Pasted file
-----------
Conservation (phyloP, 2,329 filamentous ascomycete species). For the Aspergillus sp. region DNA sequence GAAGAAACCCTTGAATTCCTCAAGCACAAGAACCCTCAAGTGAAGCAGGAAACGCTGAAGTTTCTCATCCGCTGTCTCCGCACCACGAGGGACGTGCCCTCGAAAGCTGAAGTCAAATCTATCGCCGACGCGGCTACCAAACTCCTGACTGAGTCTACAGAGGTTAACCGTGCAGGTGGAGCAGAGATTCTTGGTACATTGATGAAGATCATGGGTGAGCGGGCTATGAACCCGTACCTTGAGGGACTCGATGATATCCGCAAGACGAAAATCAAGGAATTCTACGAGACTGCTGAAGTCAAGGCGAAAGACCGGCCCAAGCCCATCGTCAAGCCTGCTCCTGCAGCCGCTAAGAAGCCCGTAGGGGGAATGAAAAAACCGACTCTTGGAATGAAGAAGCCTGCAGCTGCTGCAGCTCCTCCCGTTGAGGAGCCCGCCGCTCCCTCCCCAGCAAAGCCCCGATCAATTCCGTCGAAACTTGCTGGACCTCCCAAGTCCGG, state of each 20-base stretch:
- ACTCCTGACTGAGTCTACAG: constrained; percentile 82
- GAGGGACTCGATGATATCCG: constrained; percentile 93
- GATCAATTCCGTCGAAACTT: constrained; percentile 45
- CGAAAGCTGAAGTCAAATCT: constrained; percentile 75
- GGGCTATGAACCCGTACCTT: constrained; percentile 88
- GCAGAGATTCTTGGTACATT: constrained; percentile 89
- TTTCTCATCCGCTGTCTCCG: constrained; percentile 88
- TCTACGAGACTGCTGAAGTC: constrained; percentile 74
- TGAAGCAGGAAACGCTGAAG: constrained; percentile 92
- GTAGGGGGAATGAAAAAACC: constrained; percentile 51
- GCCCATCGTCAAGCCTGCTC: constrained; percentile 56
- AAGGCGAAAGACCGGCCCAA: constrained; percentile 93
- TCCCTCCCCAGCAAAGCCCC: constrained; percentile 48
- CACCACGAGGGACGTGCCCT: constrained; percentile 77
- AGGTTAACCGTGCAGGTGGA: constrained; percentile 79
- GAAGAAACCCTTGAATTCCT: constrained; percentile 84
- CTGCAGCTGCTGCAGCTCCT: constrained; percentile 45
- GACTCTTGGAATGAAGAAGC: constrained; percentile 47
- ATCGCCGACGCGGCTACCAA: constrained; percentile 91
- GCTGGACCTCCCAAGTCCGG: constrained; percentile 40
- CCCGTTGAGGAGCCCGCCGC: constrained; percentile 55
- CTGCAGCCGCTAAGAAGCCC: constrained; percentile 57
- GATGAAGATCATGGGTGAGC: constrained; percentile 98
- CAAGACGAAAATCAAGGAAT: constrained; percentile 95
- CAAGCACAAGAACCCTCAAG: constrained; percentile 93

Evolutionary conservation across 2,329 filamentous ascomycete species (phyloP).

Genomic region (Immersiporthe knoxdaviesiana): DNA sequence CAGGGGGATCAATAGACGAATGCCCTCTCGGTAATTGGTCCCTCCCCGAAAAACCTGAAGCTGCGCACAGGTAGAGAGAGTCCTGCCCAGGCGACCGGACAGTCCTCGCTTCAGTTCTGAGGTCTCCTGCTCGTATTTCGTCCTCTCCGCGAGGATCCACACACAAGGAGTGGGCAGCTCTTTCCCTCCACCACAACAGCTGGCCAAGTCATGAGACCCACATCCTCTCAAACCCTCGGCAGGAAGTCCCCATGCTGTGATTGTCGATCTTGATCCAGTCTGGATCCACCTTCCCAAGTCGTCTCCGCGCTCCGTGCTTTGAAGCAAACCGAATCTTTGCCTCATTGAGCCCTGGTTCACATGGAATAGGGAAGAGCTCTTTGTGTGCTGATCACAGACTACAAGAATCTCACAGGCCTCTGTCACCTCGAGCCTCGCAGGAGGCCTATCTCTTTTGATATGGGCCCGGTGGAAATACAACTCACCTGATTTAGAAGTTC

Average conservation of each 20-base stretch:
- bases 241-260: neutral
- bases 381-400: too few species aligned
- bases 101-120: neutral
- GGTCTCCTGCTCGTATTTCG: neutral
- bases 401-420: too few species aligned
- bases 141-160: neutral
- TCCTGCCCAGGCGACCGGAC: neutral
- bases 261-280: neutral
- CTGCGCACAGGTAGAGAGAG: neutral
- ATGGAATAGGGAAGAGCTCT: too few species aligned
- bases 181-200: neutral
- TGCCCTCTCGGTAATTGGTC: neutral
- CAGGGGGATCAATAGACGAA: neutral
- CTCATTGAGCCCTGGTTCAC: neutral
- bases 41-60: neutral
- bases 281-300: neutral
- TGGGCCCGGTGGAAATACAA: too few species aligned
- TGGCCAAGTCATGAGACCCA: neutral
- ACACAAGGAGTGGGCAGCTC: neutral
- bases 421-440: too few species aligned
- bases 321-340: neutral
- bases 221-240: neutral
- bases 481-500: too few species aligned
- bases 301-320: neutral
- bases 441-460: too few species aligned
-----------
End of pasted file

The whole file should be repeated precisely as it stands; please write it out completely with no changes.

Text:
Conservation (phyloP, 2,329 filamentous ascomycete species). For the Aspergillus sp. region DNA sequence GAAGAAACCCTTGAATTCCTCAAGCACAAGAACCCTCAAGTGAAGCAGGAAACGCTGAAGTTTCTCATCCGCTGTCTCCGCACCACGAGGGACGTGCCCTCGAAAGCTGAAGTCAAATCTATCGCCGACGCGGCTACCAAACTCCTGACTGAGTCTACAGAGGTTAACCGTGCAGGTGGAGCAGAGATTCTTGGTACATTGATGAAGATCATGGGTGAGCGGGCTATGAACCCGTACCTTGAGGGACTCGATGATATCCGCAAGACGAAAATCAAGGAATTCTACGAGACTGCTGAAGTCAAGGCGAAAGACCGGCCCAAGCCCATCGTCAAGCCTGCTCCTGCAGCCGCTAAGAAGCCCGTAGGGGGAATGAAAAAACCGACTCTTGGAATGAAGAAGCCTGCAGCTGCTGCAGCTCCTCCCGTTGAGGAGCCCGCCGCTCCCTCCCCAGCAAAGCCCCGATCAATTCCGTCGAAACTTGCTGGACCTCCCAAGTCCGG, state of each 20-base stretch:
- ACTCCTGACTGAGTCTACAG: constrained; percentile 82
- GAGGGACTCGATGATATCCG: constrained; percentile 93
- GATCAATTCCGTCGAAACTT: constrained; percentile 45
- CGAAAGCTGAAGTCAAATCT: constrained; percentile 75
- GGGCTATGAACCCGTACCTT: constrained; percentile 88
- GCAGAGATTCTTGGTACATT: constrained; percentile 89
- TTTCTCATCCGCTGTCTCCG: constrained; percentile 88
- TCTACGAGACTGCTGAAGTC: constrained; percentile 74
- TGAAGCAGGAAACGCTGAAG: constrained; percentile 92
- GTAGGGGGAATGAAAAAACC: constrained; percentile 51
- GCCCATCGTCAAGCCTGCTC: constrained; percentile 56
- AAGGCGAAAGACCGGCCCAA: constrained; percentile 93
- TCCCTCCCCAGCAAAGCCCC: constrained; percentile 48
- CACCACGAGGGACGTGCCCT: constrained; percentile 77
- AGGTTAACCGTGCAGGTGGA: constrained; percentile 79
- GAAGAAACCCTTGAATTCCT: constrained; percentile 84
- CTGCAGCTGCTGCAGCTCCT: constrained; percentile 45
- GACTCTTGGAATGAAGAAGC: constrained; percentile 47
- ATCGCCGACGCGGCTACCAA: constrained; percentile 91
- GCTGGACCTCCCAAGTCCGG: constrained; percentile 40
- CCCGTTGAGGAGCCCGCCGC: constrained; percentile 55
- CTGCAGCCGCTAAGAAGCCC: constrained; percentile 57
- GATGAAGATCATGGGTGAGC: constrained; percentile 98
- CAAGACGAAAATCAAGGAAT: constrained; percentile 95
- CAAGCACAAGAACCCTCAAG: constrained; percentile 93

Evolutionary conservation across 2,329 filamentous ascomycete species (phyloP).

Genomic region (Immersiporthe knoxdaviesiana): DNA sequence CAGGGGGATCAATAGACGAATGCCCTCTCGGTAATTGGTCCCTCCCCGAAAAACCTGAAGCTGCGCACAGGTAGAGAGAGTCCTGCCCAGGCGACCGGACAGTCCTCGCTTCAGTTCTGAGGTCTCCTGCTCGTATTTCGTCCTCTCCGCGAGGATCCACACACAAGGAGTGGGCAGCTCTTTCCCTCCACCACAACAGCTGGCCAAGTCATGAGACCCACATCCTCTCAAACCCTCGGCAGGAAGTCCCCATGCTGTGATTGTCGATCTTGATCCAGTCTGGATCCACCTTCCCAAGTCGTCTCCGCGCTCCGTGCTTTGAAGCAAACCGAATCTTTGCCTCATTGAGCCCTGGTTCACATGGAATAGGGAAGAGCTCTTTGTGTGCTGATCACAGACTACAAGAATCTCACAGGCCTCTGTCACCTCGAGCCTCGCAGGAGGCCTATCTCTTTTGATATGGGCCCGGTGGAAATACAACTCACCTGATTTAGAAGTTC

Average conservation of each 20-base stretch:
- bases 241-260: neutral
- bases 381-400: too few species aligned
- bases 101-120: neutral
- GGTCTCCTGCTCGTATTTCG: neutral
- bases 401-420: too few species aligned
- bases 141-160: neutral
- TCCTGCCCAGGCGACCGGAC: neutral
- bases 261-280: neutral
- CTGCGCACAGGTAGAGAGAG: neutral
- ATGGAATAGGGAAGAGCTCT: too few species aligned
- bases 181-200: neutral
- TGCCCTCTCGGTAATTGGTC: neutral
- CAGGGGGATCAATAGACGAA: neutral
- CTCATTGAGCCCTGGTTCAC: neutral
- bases 41-60: neutral
- bases 281-300: neutral
- TGGGCCCGGTGGAAATACAA: too few species aligned
- TGGCCAAGTCATGAGACCCA: neutral
- ACACAAGGAGTGGGCAGCTC: neutral
- bases 421-440: too few species aligned
- bases 321-340: neutral
- bases 221-240: neutral
- bases 481-500: too few species aligned
- bases 301-320: neutral
- bases 441-460: too few species aligned